Xi Jinping inching China into ‘pretty deep Cold War with US

China: President Xi Jinping 'sees himself as emperor' says Baucus

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Max Baucus, former US ambassador to China, has warned US and Chinese relations are descending into a “pretty deep Cold War” as neither nation is willing to “extend an olive branch”. Mr Baucus suggested Chinese President Xi Jinping, who secured his third five-year term over the weekend, views himself “as the emperor of China” as key rivals were eliminated to make way for an unchallenged rule. Further US sanctions on China, coinciding with a conflict in Ukraine that has seen the eastern nation refrain from condemning it outright, has left relations between the up and coming superpower and the current hegemonic influence fractured and uncertain. 

Mr Baucus said: “Primarily President Xi, who is more of a Maoist, aggressive in consolidating power, virtually sees himself as, in effect, the emperor of China. 

“Nobody there is questioning him. He is going to try to bring China back into a position of world leadership, not world wide leadership but at least to be one of the major powers in the world. 

“He thinks the United States is trying to stop his rise. All the action the United States has taken, semiconductor restrictions etcetera, he thinks that is totally trying to stop China’s rise. 

“So, he is reacting against the United States. The problem is neither President Xi nor President Joe Biden are extending an olive branch. We’re drifting more and more into a pretty deep Cold War.” 

At a press event on Sunday, after a week-long 20th Party Congress for the Chinese Communist party, Xi revealed his effective cabinet, known as the politburo standing committee (PSC). It was carefully filled with loyalists to the current regime, opening the way for Xi’s total rule. 

The Chinese President confirmed his reappointment as general secretary of the party for a third five-year term, signalling his successful and overwhelming consolidation of power in Beijing.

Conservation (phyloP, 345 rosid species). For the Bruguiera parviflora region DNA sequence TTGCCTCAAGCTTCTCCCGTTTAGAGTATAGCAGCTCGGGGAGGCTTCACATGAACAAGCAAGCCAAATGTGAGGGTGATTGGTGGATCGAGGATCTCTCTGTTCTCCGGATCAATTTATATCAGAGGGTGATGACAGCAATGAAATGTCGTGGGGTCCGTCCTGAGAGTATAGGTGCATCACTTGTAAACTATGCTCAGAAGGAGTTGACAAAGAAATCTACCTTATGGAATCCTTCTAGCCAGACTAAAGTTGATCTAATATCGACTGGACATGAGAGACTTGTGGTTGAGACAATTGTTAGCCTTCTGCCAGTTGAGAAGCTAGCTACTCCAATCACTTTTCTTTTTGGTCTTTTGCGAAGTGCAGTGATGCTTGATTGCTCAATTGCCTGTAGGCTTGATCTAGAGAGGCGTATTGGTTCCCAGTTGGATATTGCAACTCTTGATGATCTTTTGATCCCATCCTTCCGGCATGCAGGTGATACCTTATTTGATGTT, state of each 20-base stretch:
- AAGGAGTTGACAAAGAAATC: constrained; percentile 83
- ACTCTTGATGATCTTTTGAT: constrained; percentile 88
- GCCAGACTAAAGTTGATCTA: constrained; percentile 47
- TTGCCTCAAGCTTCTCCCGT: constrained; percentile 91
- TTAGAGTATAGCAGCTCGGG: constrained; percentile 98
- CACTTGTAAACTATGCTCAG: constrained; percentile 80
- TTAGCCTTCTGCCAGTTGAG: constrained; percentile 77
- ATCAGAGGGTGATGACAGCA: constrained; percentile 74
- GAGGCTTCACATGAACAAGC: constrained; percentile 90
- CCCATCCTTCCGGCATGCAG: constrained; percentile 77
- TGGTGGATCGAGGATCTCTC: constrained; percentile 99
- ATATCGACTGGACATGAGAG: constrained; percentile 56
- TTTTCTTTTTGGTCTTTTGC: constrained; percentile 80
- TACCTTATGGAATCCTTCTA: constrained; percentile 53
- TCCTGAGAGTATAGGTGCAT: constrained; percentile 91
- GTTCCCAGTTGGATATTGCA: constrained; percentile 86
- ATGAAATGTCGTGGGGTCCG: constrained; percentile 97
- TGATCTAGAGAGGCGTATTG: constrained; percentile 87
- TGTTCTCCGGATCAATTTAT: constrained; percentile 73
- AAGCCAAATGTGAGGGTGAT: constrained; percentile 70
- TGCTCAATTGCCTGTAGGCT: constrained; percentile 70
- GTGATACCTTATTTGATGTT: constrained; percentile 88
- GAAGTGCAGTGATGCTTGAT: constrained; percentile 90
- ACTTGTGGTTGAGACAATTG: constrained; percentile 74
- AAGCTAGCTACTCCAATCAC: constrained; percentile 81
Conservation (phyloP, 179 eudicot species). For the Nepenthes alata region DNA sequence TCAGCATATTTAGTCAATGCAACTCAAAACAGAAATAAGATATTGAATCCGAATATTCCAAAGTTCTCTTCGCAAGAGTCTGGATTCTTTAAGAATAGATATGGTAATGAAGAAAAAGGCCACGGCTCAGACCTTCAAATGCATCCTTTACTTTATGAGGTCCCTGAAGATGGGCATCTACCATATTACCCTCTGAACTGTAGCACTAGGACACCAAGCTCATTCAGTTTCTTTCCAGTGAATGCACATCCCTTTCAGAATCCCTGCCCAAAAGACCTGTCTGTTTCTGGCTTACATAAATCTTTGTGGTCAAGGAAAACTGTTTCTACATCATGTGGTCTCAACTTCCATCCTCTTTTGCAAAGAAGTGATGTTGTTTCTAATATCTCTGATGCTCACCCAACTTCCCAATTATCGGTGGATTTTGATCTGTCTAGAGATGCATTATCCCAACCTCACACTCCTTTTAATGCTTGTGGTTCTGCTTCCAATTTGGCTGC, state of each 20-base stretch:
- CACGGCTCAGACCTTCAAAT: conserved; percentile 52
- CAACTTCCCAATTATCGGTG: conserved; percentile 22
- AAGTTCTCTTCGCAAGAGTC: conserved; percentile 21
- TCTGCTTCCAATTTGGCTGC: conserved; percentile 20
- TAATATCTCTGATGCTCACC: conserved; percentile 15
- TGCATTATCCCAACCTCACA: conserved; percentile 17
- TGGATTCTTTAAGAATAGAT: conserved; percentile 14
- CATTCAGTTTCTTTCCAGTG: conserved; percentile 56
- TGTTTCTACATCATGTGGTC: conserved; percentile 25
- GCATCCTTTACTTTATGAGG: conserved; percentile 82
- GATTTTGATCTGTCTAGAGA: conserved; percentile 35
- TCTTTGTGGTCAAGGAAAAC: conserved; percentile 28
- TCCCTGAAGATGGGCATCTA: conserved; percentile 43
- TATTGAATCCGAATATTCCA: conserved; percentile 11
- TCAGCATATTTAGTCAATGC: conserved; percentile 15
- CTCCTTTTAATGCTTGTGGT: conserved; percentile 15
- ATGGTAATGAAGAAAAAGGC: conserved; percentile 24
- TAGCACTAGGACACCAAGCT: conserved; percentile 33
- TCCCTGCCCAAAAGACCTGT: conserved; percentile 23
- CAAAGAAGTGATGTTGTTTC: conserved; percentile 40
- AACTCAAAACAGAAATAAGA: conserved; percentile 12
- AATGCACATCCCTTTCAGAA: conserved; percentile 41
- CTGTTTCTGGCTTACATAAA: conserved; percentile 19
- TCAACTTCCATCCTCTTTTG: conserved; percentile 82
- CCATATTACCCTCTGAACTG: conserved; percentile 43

He has now retained the role as chair of the military commission, controlling the People’s Liberation Army, and it is expected he will next year regain the less powerful title of President. 

“I was re-elected as the general secretary of the CPC central committee,” Xi said in opening remarks, before presenting the six other members: Li Qiang, Zhao Leji, Wang Huning, Cai Qi, Ding Xuexiang, and Li Xi.


Highlighting the divide between the US-led West and the East, North Korean dictator Kim Jong Un  and Russian President Vladimir Putin, who has waged a brutal war in Ukraine, were among the first to congratulate Xi. 

“The results of the Party Congress fully confirm your high political authority, as well as the unity of the party you lead,” Putin said, according to the Kremlin.

Tensions between the US and China have been increasingly fractured since the Donald Trump administration as they placed tariffs and sanctions on China to pressure them over unfair business practices.

And though the new incumbent of the White House, President Joe Biden, has yet to meet Xi in person, he has already rolled out further restrictions. 

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The Biden administration has openly admitted the US are in direct competition with China and this month announced a near-ban on US companies selling advanced chip tech to Chinese businesses.

Mr Biden has said he would meet with Xi if the Chinese leader attended the G-20 summit in November, but when asked last week, China’s Ministry of Foreign Affairs declined to confirm Xi’s attendance. 

Mr Biden has also taken on a strong line on China’s activity around the independent nation of Taiwan, on multiple occasions appearing to undermine the principle of strategic ambiguity, whereby the US refrain from explicitly stating their position on defending Taiwan. 

His comments, which have all been rolled back by his officials, have angered Chinese officials nonetheless, and speaker of the house Nancy Pelosi’s visit to Taiwan in the summer further aggravated Xi’s office. 

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